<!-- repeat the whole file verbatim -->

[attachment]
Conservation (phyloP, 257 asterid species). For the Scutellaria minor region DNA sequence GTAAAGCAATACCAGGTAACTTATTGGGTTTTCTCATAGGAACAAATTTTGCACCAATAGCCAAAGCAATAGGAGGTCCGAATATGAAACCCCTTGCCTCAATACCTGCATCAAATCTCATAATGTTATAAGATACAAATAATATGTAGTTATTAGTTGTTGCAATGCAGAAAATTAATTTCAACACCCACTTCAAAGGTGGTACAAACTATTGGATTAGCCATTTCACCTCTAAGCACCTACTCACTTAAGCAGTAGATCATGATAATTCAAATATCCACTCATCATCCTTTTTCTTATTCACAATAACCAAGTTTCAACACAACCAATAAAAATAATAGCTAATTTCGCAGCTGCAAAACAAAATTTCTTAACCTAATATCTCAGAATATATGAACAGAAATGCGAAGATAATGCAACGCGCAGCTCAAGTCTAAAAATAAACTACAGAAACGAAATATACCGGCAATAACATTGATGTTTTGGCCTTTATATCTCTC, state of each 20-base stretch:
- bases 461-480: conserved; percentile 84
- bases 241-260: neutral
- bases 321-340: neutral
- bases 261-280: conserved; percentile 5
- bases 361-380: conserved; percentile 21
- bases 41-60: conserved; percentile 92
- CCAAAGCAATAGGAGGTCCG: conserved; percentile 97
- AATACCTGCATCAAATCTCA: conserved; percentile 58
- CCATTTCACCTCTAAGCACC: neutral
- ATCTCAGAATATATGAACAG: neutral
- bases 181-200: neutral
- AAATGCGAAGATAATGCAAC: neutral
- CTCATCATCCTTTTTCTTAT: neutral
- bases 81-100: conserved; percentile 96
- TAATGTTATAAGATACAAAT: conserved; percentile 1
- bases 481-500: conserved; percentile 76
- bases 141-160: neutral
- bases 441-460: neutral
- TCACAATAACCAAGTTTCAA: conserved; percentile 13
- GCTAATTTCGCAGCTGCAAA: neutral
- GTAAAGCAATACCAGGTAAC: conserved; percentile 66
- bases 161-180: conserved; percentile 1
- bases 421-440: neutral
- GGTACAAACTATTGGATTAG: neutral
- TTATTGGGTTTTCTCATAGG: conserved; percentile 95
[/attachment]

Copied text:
Conservation (phyloP, 257 asterid species). For the Scutellaria minor region DNA sequence GTAAAGCAATACCAGGTAACTTATTGGGTTTTCTCATAGGAACAAATTTTGCACCAATAGCCAAAGCAATAGGAGGTCCGAATATGAAACCCCTTGCCTCAATACCTGCATCAAATCTCATAATGTTATAAGATACAAATAATATGTAGTTATTAGTTGTTGCAATGCAGAAAATTAATTTCAACACCCACTTCAAAGGTGGTACAAACTATTGGATTAGCCATTTCACCTCTAAGCACCTACTCACTTAAGCAGTAGATCATGATAATTCAAATATCCACTCATCATCCTTTTTCTTATTCACAATAACCAAGTTTCAACACAACCAATAAAAATAATAGCTAATTTCGCAGCTGCAAAACAAAATTTCTTAACCTAATATCTCAGAATATATGAACAGAAATGCGAAGATAATGCAACGCGCAGCTCAAGTCTAAAAATAAACTACAGAAACGAAATATACCGGCAATAACATTGATGTTTTGGCCTTTATATCTCTC, state of each 20-base stretch:
- bases 461-480: conserved; percentile 84
- bases 241-260: neutral
- bases 321-340: neutral
- bases 261-280: conserved; percentile 5
- bases 361-380: conserved; percentile 21
- bases 41-60: conserved; percentile 92
- CCAAAGCAATAGGAGGTCCG: conserved; percentile 97
- AATACCTGCATCAAATCTCA: conserved; percentile 58
- CCATTTCACCTCTAAGCACC: neutral
- ATCTCAGAATATATGAACAG: neutral
- bases 181-200: neutral
- AAATGCGAAGATAATGCAAC: neutral
- CTCATCATCCTTTTTCTTAT: neutral
- bases 81-100: conserved; percentile 96
- TAATGTTATAAGATACAAAT: conserved; percentile 1
- bases 481-500: conserved; percentile 76
- bases 141-160: neutral
- bases 441-460: neutral
- TCACAATAACCAAGTTTCAA: conserved; percentile 13
- GCTAATTTCGCAGCTGCAAA: neutral
- GTAAAGCAATACCAGGTAAC: conserved; percentile 66
- bases 161-180: conserved; percentile 1
- bases 421-440: neutral
- GGTACAAACTATTGGATTAG: neutral
- TTATTGGGTTTTCTCATAGG: conserved; percentile 95